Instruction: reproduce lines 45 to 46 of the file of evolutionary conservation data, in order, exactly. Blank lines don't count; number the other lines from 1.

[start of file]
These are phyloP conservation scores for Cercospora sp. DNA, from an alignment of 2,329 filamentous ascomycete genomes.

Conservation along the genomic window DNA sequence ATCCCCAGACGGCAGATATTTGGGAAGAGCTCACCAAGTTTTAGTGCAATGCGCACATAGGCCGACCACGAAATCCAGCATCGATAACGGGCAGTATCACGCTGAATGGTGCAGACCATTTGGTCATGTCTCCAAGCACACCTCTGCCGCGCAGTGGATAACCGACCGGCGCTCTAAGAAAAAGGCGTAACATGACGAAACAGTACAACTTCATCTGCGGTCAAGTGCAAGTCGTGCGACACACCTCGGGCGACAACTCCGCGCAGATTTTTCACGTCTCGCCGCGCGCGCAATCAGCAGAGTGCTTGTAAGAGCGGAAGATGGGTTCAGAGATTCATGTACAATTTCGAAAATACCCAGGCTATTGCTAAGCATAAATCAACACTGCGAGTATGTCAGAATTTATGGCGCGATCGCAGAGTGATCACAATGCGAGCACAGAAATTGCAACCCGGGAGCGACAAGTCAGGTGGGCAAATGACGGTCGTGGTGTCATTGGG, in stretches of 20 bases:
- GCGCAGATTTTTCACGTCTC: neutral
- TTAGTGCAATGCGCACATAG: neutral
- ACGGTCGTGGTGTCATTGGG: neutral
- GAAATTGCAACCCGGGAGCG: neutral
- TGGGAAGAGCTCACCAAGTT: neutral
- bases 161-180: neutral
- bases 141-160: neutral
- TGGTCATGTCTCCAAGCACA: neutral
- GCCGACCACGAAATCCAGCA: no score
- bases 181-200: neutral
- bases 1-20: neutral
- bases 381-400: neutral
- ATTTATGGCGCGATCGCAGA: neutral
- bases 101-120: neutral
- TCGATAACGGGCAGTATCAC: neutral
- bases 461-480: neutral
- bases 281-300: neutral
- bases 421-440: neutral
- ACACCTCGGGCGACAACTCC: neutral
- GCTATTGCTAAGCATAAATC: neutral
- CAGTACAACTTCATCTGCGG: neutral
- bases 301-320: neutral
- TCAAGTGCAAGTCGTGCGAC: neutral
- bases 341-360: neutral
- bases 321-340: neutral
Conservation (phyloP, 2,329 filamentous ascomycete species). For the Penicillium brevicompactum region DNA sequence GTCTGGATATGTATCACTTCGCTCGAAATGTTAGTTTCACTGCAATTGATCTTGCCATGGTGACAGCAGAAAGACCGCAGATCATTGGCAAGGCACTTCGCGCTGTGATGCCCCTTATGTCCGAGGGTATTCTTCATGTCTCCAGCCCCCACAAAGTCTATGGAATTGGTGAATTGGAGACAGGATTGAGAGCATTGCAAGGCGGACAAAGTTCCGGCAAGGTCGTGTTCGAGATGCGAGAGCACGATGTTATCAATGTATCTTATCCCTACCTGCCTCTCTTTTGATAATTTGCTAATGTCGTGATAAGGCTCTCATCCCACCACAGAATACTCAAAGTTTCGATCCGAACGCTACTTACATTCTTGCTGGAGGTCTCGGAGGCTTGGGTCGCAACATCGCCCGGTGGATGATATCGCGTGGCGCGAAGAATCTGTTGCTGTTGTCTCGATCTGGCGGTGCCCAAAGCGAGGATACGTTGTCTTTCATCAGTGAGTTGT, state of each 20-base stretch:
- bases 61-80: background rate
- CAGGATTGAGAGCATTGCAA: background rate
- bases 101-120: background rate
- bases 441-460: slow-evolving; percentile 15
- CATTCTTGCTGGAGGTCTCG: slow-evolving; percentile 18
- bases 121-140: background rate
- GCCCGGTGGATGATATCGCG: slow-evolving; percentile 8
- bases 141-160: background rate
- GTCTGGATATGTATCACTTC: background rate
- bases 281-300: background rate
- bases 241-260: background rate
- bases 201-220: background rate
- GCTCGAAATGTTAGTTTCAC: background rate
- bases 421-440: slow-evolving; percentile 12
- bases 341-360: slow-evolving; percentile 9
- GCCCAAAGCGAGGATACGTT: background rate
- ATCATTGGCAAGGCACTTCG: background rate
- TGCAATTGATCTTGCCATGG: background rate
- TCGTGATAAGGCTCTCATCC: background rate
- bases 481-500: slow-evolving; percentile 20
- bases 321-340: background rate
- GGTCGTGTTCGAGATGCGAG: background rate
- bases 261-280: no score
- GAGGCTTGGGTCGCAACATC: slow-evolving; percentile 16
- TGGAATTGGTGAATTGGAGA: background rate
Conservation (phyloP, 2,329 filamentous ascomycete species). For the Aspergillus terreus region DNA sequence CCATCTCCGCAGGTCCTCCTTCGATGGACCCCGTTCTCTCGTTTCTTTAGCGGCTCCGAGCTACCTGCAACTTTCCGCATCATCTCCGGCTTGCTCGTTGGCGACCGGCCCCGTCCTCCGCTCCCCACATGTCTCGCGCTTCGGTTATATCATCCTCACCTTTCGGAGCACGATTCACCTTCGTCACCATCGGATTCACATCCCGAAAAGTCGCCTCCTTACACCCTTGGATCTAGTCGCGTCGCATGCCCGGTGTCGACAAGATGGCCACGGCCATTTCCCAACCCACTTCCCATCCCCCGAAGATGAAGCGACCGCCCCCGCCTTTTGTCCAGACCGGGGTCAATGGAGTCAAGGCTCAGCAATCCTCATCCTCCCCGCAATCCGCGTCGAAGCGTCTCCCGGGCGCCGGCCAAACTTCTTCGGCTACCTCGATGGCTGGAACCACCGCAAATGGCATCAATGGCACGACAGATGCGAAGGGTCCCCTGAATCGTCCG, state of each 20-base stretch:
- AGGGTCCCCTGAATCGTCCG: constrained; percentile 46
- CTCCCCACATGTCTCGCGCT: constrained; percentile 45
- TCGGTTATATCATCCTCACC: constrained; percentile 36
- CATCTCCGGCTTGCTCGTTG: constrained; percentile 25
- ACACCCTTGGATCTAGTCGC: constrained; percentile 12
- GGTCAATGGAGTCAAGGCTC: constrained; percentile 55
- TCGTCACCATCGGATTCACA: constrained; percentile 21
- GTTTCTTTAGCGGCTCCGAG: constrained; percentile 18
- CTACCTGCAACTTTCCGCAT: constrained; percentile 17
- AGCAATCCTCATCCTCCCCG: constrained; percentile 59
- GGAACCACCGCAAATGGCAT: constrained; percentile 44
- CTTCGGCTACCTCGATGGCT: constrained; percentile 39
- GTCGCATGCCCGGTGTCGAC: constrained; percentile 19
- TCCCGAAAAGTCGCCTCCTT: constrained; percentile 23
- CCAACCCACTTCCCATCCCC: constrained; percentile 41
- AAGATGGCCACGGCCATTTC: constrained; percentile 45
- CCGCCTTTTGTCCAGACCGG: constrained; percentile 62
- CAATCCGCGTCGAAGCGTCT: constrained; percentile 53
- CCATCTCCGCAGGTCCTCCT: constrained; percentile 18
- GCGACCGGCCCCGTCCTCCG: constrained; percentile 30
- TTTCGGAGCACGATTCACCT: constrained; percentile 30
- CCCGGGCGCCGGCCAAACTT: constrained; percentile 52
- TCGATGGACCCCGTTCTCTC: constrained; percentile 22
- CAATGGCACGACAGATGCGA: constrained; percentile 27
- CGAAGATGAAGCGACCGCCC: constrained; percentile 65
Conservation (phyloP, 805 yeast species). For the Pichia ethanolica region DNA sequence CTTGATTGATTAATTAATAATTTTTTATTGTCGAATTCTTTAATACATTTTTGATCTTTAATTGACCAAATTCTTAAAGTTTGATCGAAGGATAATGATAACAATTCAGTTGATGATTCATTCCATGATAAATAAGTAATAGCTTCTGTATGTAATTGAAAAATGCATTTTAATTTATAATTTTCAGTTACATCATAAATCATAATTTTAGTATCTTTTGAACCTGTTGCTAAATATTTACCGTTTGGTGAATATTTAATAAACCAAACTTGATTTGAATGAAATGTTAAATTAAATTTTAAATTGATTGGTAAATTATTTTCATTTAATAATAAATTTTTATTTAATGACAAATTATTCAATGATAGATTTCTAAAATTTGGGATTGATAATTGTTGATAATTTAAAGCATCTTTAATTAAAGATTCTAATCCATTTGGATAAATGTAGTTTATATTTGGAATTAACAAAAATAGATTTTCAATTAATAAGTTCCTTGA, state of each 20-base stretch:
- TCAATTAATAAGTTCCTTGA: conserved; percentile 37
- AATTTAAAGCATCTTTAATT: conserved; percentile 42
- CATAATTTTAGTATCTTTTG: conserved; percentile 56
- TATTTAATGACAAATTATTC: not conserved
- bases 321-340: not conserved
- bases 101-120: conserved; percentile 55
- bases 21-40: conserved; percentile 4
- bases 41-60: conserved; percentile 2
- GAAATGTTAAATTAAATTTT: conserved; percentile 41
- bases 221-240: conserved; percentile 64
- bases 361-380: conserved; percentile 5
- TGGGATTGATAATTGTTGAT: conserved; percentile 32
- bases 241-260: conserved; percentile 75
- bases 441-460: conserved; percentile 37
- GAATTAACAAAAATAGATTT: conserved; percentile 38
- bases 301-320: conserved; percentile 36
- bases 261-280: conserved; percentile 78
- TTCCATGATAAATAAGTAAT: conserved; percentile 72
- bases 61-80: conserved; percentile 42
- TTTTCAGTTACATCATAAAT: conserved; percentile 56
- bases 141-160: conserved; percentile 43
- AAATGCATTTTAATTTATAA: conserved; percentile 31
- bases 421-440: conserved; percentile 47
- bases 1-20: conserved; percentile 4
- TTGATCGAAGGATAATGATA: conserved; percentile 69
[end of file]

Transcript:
- ATCATTGGCAAGGCACTTCG: background rate
- TGCAATTGATCTTGCCATGG: background rate